Want to List Leadership on Your Resume? FUEL Will Show You How


Published: March 4, 2010

Leadership skills are one of those elusive requirements mentioned under every job listing. We all want to be one, most of us think are in some capacity, we can definitely all identify other people who are. But what exactly is leadership? And better yet, how do we become a leader?

Some say that one is born a natural leader and others say that it can be created. Fordham University Emerging Leaders (FUEL) is a program that believes in the latter, helping students become equipped to be leaders in the university setting and for future careers. It congratulates students for getting to where they already are and pushes them to go further and keep making positive decisions by celebrating life and taking advantage of all opportunities that give them the chance to be leaders.

“The nine FUEL leaders, Dan Patterson and I spent time making sure that the students would not only feel applauded for their work as leaders so far in their personal lives but [that they] would take many skills and resources away from our program,” said Jaimie Boyd, Fordham College at Lincoln Center (FCLC) ’12 and chair of FUEL.

The FUEL leaders have spent a lot of time planning sessions that inform students on numerous topics related to leadership.

The sessions started out with simpler topics such as “True Colors,” which helped students learn to work with others who may be completely different from them, and will conclude with “Okay, So You’re a Leader, Now What?” reminding students of the importance of empowering others as well as empowering themselves. The message being given is that members who graduate FUEL should, in a sense, “pay-it-forward” in order to get others involved, which will ultimately lead to something positive in their lives.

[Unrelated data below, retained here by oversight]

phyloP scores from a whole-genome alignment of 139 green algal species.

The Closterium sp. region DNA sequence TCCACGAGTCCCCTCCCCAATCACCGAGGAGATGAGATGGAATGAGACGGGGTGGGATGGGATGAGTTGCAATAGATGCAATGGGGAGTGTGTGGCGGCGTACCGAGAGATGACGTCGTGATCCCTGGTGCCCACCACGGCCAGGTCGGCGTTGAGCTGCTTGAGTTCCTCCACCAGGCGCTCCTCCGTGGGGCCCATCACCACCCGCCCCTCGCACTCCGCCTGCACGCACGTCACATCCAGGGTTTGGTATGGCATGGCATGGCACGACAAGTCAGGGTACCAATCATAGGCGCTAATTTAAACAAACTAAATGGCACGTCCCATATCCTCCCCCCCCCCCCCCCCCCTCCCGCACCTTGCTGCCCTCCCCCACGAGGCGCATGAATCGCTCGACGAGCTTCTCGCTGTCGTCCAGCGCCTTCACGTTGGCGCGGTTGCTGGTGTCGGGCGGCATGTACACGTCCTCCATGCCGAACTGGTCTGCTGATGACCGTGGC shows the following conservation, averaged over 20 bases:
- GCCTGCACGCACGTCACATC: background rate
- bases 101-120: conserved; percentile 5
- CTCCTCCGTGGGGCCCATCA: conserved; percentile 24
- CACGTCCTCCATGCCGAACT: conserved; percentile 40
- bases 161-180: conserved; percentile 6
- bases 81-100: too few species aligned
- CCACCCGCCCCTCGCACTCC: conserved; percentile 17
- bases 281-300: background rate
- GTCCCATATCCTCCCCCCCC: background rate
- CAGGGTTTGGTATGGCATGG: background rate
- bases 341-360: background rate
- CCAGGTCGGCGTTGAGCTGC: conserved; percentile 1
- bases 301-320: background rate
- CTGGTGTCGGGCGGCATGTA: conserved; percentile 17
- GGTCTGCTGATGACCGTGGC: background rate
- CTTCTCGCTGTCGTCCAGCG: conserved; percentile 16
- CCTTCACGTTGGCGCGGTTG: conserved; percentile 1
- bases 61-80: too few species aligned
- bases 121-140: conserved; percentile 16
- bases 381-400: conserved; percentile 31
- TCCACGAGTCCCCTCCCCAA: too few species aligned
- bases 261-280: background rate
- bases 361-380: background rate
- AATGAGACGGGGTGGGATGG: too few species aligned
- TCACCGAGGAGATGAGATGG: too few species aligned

Richard Scott, FCLC ’11, who has participated in the FUEL program since freshman year and has been on the committee for the past two years, hopes that new members gain important skills such as “humility and the ability to see the best in other people, effective communication habits, passion, loyalty and a service mentality. What the FUEL program does is give students a ‘key’ to open up this toolbox already inside of them.”

When it comes to attending the sessions, students might be hesitant, feeling they don’t possess adequate leadership skills to attend and contribute. Yet the committee insists students of all levels are welcome and can benefit.

“Leaders come in all different forms so there are definitely no prerequisites. People face obstacles, big and small, all the time. So in all reality, every day is a new opportunity for someone to step up, gather their best assets and be a leader,” said FUEL committee member Alexa Frank, FCLC ’12.

Contrary to the belief of some, the committee subscribes to the notion that leaders are made, not born.

“Leadership is a set of traits that can be learned and practiced in everyday situations. Anyone has the potential to be a leader and it definitely helps having someone there to encourage him or her,” Scott said.

FUEL is not just a program that teaches students how to be leaders and gives them the encouragement they need in order to thrive. It also lets students who are trying to grow as people connect with others who are in the same position.

“I love that FUEL was able to connect me with students very different from myself, and it gave me an appreciation for Fordham in that it is truly a melting pot, not only of different races and ethnicities, but also of different personalities, memories and stories of the like that I could never relate to my own,” Boyd said.

“I also learned how to interview well and how to effectively work in groups. These skills are certainly practical and they helped me to succeed in both a job two years ago and in my dream internship last summer,” Scott said.

The program also aims to aid students in their day-to-day lives, as it helps direct interactions and involvement in many areas on campus.

“[The leadership program] encourages students to wake up everyday feeling good about themselves and make the correct choices in order to push forward their life goals,” Boyd said. “If you ask me, everyone could use a little FUEL.”